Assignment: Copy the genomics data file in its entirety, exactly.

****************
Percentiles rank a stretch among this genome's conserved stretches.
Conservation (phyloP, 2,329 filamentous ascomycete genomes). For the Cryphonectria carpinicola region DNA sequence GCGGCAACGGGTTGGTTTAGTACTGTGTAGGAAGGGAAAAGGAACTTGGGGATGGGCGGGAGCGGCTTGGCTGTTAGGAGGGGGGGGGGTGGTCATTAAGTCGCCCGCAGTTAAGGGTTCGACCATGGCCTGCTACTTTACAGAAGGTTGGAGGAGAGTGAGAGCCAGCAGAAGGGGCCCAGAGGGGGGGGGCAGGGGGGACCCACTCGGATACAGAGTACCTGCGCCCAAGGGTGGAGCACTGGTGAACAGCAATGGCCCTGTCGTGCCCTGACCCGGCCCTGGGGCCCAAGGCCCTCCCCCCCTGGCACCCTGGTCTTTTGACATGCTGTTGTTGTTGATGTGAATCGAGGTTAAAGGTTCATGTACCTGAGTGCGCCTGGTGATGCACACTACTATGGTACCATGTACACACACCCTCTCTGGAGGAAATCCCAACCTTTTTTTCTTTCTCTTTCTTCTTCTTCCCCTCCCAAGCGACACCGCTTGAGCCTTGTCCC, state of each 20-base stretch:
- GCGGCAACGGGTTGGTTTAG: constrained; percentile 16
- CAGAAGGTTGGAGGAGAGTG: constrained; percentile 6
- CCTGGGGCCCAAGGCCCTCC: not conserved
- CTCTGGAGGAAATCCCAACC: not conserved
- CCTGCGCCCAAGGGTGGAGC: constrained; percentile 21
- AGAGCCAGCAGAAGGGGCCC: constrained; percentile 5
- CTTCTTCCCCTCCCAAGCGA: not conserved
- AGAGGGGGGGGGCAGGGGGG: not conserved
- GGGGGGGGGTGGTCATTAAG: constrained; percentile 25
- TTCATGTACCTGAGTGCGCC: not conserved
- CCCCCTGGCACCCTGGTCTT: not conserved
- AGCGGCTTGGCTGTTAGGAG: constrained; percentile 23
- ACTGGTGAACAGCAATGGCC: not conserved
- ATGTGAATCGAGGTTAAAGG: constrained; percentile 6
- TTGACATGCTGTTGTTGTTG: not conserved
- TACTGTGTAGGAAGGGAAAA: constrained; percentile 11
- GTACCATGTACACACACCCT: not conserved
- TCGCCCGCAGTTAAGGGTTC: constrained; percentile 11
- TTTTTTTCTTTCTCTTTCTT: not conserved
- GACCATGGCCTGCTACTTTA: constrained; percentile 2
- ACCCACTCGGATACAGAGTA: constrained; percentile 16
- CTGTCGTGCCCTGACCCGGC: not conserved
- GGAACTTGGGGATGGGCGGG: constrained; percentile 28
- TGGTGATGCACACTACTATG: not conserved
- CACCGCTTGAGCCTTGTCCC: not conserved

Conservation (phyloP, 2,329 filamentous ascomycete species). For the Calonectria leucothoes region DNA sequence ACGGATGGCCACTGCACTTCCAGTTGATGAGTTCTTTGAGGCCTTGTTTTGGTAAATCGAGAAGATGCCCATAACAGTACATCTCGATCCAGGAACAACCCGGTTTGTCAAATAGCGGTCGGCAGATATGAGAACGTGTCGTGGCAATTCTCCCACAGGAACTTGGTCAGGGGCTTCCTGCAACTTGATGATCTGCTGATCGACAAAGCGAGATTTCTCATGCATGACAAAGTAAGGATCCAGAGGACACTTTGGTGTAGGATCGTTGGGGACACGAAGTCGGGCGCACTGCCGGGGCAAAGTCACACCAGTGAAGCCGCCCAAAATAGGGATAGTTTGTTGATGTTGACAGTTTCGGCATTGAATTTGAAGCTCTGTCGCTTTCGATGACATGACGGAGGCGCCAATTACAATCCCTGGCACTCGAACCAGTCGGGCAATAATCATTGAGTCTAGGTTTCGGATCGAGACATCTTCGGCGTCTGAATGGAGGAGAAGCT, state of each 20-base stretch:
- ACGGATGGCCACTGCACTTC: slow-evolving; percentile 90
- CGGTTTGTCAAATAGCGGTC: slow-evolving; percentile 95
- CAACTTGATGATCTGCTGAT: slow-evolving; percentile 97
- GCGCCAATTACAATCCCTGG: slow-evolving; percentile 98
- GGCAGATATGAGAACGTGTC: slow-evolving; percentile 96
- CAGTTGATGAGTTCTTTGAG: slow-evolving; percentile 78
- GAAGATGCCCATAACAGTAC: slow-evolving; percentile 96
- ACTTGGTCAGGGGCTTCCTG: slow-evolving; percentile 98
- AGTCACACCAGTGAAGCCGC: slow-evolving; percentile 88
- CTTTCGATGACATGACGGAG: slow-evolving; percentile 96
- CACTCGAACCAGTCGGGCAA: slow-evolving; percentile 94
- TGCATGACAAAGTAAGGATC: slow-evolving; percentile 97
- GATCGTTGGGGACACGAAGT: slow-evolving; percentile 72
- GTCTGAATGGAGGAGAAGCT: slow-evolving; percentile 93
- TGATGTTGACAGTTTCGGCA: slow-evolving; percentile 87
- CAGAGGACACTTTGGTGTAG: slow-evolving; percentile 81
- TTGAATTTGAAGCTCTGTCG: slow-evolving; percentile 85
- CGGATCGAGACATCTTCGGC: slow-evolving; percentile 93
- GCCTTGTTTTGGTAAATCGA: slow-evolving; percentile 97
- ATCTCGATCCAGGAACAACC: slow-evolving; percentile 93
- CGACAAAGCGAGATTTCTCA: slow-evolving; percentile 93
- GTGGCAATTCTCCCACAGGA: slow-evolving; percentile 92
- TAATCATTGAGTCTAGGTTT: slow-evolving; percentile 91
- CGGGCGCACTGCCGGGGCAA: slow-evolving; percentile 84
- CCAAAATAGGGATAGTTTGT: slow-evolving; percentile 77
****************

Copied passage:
Percentiles rank a stretch among this genome's conserved stretches.
Conservation (phyloP, 2,329 filamentous ascomycete genomes). For the Cryphonectria carpinicola region DNA sequence GCGGCAACGGGTTGGTTTAGTACTGTGTAGGAAGGGAAAAGGAACTTGGGGATGGGCGGGAGCGGCTTGGCTGTTAGGAGGGGGGGGGGTGGTCATTAAGTCGCCCGCAGTTAAGGGTTCGACCATGGCCTGCTACTTTACAGAAGGTTGGAGGAGAGTGAGAGCCAGCAGAAGGGGCCCAGAGGGGGGGGGCAGGGGGGACCCACTCGGATACAGAGTACCTGCGCCCAAGGGTGGAGCACTGGTGAACAGCAATGGCCCTGTCGTGCCCTGACCCGGCCCTGGGGCCCAAGGCCCTCCCCCCCTGGCACCCTGGTCTTTTGACATGCTGTTGTTGTTGATGTGAATCGAGGTTAAAGGTTCATGTACCTGAGTGCGCCTGGTGATGCACACTACTATGGTACCATGTACACACACCCTCTCTGGAGGAAATCCCAACCTTTTTTTCTTTCTCTTTCTTCTTCTTCCCCTCCCAAGCGACACCGCTTGAGCCTTGTCCC, state of each 20-base stretch:
- GCGGCAACGGGTTGGTTTAG: constrained; percentile 16
- CAGAAGGTTGGAGGAGAGTG: constrained; percentile 6
- CCTGGGGCCCAAGGCCCTCC: not conserved
- CTCTGGAGGAAATCCCAACC: not conserved
- CCTGCGCCCAAGGGTGGAGC: constrained; percentile 21
- AGAGCCAGCAGAAGGGGCCC: constrained; percentile 5
- CTTCTTCCCCTCCCAAGCGA: not conserved
- AGAGGGGGGGGGCAGGGGGG: not conserved
- GGGGGGGGGTGGTCATTAAG: constrained; percentile 25
- TTCATGTACCTGAGTGCGCC: not conserved
- CCCCCTGGCACCCTGGTCTT: not conserved
- AGCGGCTTGGCTGTTAGGAG: constrained; percentile 23
- ACTGGTGAACAGCAATGGCC: not conserved
- ATGTGAATCGAGGTTAAAGG: constrained; percentile 6
- TTGACATGCTGTTGTTGTTG: not conserved
- TACTGTGTAGGAAGGGAAAA: constrained; percentile 11
- GTACCATGTACACACACCCT: not conserved
- TCGCCCGCAGTTAAGGGTTC: constrained; percentile 11
- TTTTTTTCTTTCTCTTTCTT: not conserved
- GACCATGGCCTGCTACTTTA: constrained; percentile 2
- ACCCACTCGGATACAGAGTA: constrained; percentile 16
- CTGTCGTGCCCTGACCCGGC: not conserved
- GGAACTTGGGGATGGGCGGG: constrained; percentile 28
- TGGTGATGCACACTACTATG: not conserved
- CACCGCTTGAGCCTTGTCCC: not conserved

Conservation (phyloP, 2,329 filamentous ascomycete species). For the Calonectria leucothoes region DNA sequence ACGGATGGCCACTGCACTTCCAGTTGATGAGTTCTTTGAGGCCTTGTTTTGGTAAATCGAGAAGATGCCCATAACAGTACATCTCGATCCAGGAACAACCCGGTTTGTCAAATAGCGGTCGGCAGATATGAGAACGTGTCGTGGCAATTCTCCCACAGGAACTTGGTCAGGGGCTTCCTGCAACTTGATGATCTGCTGATCGACAAAGCGAGATTTCTCATGCATGACAAAGTAAGGATCCAGAGGACACTTTGGTGTAGGATCGTTGGGGACACGAAGTCGGGCGCACTGCCGGGGCAAAGTCACACCAGTGAAGCCGCCCAAAATAGGGATAGTTTGTTGATGTTGACAGTTTCGGCATTGAATTTGAAGCTCTGTCGCTTTCGATGACATGACGGAGGCGCCAATTACAATCCCTGGCACTCGAACCAGTCGGGCAATAATCATTGAGTCTAGGTTTCGGATCGAGACATCTTCGGCGTCTGAATGGAGGAGAAGCT, state of each 20-base stretch:
- ACGGATGGCCACTGCACTTC: slow-evolving; percentile 90
- CGGTTTGTCAAATAGCGGTC: slow-evolving; percentile 95
- CAACTTGATGATCTGCTGAT: slow-evolving; percentile 97
- GCGCCAATTACAATCCCTGG: slow-evolving; percentile 98
- GGCAGATATGAGAACGTGTC: slow-evolving; percentile 96
- CAGTTGATGAGTTCTTTGAG: slow-evolving; percentile 78
- GAAGATGCCCATAACAGTAC: slow-evolving; percentile 96
- ACTTGGTCAGGGGCTTCCTG: slow-evolving; percentile 98
- AGTCACACCAGTGAAGCCGC: slow-evolving; percentile 88
- CTTTCGATGACATGACGGAG: slow-evolving; percentile 96
- CACTCGAACCAGTCGGGCAA: slow-evolving; percentile 94
- TGCATGACAAAGTAAGGATC: slow-evolving; percentile 97
- GATCGTTGGGGACACGAAGT: slow-evolving; percentile 72
- GTCTGAATGGAGGAGAAGCT: slow-evolving; percentile 93
- TGATGTTGACAGTTTCGGCA: slow-evolving; percentile 87
- CAGAGGACACTTTGGTGTAG: slow-evolving; percentile 81
- TTGAATTTGAAGCTCTGTCG: slow-evolving; percentile 85
- CGGATCGAGACATCTTCGGC: slow-evolving; percentile 93
- GCCTTGTTTTGGTAAATCGA: slow-evolving; percentile 97
- ATCTCGATCCAGGAACAACC: slow-evolving; percentile 93
- CGACAAAGCGAGATTTCTCA: slow-evolving; percentile 93
- GTGGCAATTCTCCCACAGGA: slow-evolving; percentile 92
- TAATCATTGAGTCTAGGTTT: slow-evolving; percentile 91
- CGGGCGCACTGCCGGGGCAA: slow-evolving; percentile 84
- CCAAAATAGGGATAGTTTGT: slow-evolving; percentile 77